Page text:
January-February 2011

Mark Taubman, M.D.

Making the Patient Experience Paramount

Starting this February, Strong Memorial Hospital is making a concerted effort to deliver a kind of medicine that consistently engages the patient and his or her loved ones as part of their own care team. Called “patient- and family-centered care,” this brand of healing promises to not only dramatically improve patient satisfaction, but may also provide a framework for delivering better-quality care more consistently and more cost-effectively. More»

It’s Not ‘Just One More Thing’

Transitioning to a patient- and family-centered care model may sound daunting, especially in light of physicians’ already-busy schedules. We spoke to Jean Joseph, M.D., M.B.A., professor of Urology and Oncology at URMC, to learn more about what the shift will entail for URMC faculty. Going forward, Joseph will be sending monthly communications to physicians to discuss how they can practice more patient- and family-centered care.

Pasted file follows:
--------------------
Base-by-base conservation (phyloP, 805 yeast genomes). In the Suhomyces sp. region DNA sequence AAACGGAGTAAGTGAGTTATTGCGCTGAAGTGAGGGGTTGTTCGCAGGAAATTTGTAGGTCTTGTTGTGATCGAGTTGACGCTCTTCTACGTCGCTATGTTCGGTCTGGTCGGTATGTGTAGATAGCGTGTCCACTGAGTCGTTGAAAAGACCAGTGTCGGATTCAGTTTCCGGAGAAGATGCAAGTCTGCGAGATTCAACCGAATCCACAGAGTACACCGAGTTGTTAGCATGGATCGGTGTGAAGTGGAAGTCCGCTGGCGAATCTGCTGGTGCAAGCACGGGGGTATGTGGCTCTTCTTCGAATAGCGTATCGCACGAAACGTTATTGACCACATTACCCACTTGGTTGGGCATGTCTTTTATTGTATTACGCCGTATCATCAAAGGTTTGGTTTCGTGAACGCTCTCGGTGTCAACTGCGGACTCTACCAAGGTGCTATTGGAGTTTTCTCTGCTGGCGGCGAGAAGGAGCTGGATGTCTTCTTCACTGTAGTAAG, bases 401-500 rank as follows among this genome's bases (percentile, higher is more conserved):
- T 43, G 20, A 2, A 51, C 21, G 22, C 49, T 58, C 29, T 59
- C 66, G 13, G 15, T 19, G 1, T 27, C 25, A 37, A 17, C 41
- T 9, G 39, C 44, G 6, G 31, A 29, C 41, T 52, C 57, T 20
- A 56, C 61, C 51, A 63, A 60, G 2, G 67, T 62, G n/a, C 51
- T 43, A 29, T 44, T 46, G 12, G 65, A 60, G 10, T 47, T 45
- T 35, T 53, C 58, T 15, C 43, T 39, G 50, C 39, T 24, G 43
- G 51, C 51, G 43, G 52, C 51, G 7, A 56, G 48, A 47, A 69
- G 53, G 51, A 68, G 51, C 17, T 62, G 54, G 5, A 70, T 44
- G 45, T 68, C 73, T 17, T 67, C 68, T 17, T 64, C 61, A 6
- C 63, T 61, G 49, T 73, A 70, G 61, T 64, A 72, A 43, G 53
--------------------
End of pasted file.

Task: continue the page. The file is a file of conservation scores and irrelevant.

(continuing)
How will YOU Deliver Patient- and Family-Centered Care?

You can’t just announce culture change – you have to work hard to bring it to life. That’s why our commitment to delivering patient- and family-centered care absolutely hinges on our ability to set clear expectations as to what this kind of care looks like in terms of concrete, job-specific behaviors. So, whether you’re a patient transporter, unit secretary, surgeon or nurse, you’ll know exactly what your unique role is in creating a superior patient experience every time.

Taking Shape: Moving towards Patient- and Family-Centered Care

As we work to forge a health care environment that consistently keeps patients and their families at the center, you’ll notice real changes at Strong. Read on to see how our commitment to an excellent experience is revolutionizing everything – from operating efficiency, to supporting staff as they grieve.

Listening to Patients: Turning Down the Volume

One of the best ways to tune into what patients really think about their hospital experience is paying close attention to HCAHPS (Hospital Consumer Assessment of Healthcare Providers and Systems) survey scores. Pronounced “H-Caps” for short, this survey is the first national, standardized, publicly reported review of patients' perspectives of hospital care. One thing that’s become clear from these surveys is that hospital noise levels continue to be a problem for our patients.

Faculty Accomplishments

We publish faculty and student accomplishments in every edition of URMC Pulse, highlighting both the prestigious honors our faculty/students receive, as well as the prominent leadership/advisory posts to which they are appointed.